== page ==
The National Assembly Standing Committee on April 21 scrutinised a Government proposal on revisions and amendments to the Law on Enforcement of Civil Judgements.

According to the proposal, the revision of the law is prompted by the shortcomings in the enforcement of civil judgements. The number of enforced verdicts, while showing an increase from the period before the law was put in place, remained short of target. A total of 239,144 judgements issued in 2013 were not implemented within their due date, it said, citing reasons such as some unfeasible stipulations in the law and unclear contents of some court decisions.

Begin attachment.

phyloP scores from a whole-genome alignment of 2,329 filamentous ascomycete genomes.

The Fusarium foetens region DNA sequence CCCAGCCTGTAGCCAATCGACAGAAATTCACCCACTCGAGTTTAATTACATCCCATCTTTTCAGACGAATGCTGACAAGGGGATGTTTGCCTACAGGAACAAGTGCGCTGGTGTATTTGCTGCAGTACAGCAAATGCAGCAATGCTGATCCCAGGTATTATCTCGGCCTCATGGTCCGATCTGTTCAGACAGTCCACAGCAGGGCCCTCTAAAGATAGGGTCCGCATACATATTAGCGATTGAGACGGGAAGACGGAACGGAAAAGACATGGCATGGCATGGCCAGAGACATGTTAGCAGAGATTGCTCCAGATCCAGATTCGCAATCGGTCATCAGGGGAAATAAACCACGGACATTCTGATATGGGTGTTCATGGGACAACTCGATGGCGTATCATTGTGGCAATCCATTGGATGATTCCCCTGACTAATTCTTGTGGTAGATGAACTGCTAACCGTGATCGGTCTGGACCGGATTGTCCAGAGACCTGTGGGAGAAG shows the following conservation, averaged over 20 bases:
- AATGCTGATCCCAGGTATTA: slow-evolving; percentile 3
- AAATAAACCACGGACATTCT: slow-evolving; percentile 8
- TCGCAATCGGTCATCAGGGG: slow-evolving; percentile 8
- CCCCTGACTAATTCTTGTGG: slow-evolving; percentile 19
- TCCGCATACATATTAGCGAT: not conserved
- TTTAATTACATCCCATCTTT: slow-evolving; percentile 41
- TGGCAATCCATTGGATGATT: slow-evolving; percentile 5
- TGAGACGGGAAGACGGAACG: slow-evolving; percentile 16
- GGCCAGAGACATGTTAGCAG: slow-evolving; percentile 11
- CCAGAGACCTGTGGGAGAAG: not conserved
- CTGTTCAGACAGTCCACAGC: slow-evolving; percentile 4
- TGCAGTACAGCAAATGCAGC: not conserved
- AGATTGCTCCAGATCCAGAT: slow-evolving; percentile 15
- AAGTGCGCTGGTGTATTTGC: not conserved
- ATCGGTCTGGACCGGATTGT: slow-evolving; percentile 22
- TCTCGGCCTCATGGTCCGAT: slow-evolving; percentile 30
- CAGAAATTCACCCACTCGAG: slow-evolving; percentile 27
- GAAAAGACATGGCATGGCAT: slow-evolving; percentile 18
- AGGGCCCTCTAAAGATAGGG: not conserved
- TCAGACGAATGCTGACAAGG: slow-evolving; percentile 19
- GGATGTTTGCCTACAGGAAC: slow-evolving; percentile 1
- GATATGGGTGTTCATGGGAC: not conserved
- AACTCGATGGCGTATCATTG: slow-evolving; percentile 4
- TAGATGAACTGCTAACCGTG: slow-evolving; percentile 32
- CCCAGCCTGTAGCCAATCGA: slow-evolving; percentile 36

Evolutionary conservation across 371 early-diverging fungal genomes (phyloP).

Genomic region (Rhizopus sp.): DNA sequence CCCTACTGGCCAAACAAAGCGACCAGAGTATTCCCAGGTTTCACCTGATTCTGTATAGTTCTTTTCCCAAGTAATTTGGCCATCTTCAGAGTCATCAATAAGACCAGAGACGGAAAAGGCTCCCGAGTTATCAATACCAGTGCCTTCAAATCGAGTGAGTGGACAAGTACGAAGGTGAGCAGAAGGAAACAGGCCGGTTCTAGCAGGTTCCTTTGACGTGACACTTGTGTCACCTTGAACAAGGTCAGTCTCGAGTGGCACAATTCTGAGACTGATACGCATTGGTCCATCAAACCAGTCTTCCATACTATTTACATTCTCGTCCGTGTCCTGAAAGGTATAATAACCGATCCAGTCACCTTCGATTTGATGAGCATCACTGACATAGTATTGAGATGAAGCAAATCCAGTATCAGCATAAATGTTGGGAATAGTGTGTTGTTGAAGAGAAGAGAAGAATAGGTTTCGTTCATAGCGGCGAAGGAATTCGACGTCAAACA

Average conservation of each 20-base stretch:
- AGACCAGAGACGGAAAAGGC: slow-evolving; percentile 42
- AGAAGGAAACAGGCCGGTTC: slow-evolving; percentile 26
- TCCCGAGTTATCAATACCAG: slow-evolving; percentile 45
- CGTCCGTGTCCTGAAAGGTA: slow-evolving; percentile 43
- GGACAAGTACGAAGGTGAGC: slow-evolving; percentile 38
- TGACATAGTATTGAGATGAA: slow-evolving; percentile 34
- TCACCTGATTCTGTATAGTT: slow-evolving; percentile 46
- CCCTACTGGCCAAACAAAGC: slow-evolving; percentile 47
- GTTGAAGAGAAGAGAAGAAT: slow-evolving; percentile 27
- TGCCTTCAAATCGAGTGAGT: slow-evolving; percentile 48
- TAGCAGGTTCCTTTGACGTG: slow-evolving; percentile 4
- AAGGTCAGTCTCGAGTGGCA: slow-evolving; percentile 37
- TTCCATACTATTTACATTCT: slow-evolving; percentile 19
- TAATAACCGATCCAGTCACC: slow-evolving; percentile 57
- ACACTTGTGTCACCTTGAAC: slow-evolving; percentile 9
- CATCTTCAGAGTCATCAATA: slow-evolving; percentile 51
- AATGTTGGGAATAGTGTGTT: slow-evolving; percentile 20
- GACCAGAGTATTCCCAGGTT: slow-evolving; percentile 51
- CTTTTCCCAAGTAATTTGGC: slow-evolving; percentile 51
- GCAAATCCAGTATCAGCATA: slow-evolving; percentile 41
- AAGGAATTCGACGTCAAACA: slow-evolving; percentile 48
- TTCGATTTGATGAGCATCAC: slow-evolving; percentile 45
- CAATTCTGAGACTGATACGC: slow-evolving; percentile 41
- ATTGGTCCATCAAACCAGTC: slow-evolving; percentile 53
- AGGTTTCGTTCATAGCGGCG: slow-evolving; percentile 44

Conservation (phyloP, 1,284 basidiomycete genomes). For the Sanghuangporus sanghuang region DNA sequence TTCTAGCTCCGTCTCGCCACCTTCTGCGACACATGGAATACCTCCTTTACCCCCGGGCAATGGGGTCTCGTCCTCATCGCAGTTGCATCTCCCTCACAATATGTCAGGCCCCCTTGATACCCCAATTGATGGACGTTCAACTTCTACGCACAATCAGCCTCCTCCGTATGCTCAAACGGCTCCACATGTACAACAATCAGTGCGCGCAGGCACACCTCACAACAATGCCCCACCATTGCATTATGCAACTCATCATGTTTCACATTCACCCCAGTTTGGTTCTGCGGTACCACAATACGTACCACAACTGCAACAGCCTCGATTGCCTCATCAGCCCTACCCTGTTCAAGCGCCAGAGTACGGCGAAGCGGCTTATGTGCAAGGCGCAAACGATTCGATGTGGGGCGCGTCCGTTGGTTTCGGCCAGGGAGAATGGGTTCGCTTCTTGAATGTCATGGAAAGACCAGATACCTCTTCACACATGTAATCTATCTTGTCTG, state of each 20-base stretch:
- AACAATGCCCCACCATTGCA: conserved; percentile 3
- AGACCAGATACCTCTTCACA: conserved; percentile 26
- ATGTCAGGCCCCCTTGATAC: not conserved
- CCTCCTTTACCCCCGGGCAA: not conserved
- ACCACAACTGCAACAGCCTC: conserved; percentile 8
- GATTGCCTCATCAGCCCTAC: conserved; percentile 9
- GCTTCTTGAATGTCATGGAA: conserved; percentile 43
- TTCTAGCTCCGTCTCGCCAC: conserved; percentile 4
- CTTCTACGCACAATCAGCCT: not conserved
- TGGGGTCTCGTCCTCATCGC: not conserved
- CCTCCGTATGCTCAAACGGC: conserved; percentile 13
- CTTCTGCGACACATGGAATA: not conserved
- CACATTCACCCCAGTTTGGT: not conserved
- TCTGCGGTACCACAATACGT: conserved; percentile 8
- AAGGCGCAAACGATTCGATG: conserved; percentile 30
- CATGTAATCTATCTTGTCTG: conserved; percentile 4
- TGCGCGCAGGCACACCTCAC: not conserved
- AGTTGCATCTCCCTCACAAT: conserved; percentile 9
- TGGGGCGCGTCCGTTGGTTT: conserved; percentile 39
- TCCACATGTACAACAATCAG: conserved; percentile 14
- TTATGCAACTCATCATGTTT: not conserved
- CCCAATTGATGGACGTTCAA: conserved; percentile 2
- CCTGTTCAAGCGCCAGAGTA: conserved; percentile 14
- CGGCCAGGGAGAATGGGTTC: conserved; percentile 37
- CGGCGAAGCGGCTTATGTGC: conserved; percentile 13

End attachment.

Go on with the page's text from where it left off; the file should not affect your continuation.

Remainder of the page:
The Government proposed adding 11 new articles, making amendments to 65 articles and abolishing 4 articles of the current 183-article civil judgement enforcement law.

Most opinions of the committee’s members agreed with the need to revise the law, stressing that attention should be paid to issues of great concern, including the verification of assets and conditions of judgement debtors in order to execute the verdict and the coercive enforcement of judgements.

The law makers also noted that any revisions and amendments should be in line with related laws including the Penal Code, the Civil Code, the Criminal Procedure Code, the Civil Procedure Code and the laws on the organisation of people’s courts and people’s procuracies.-VNA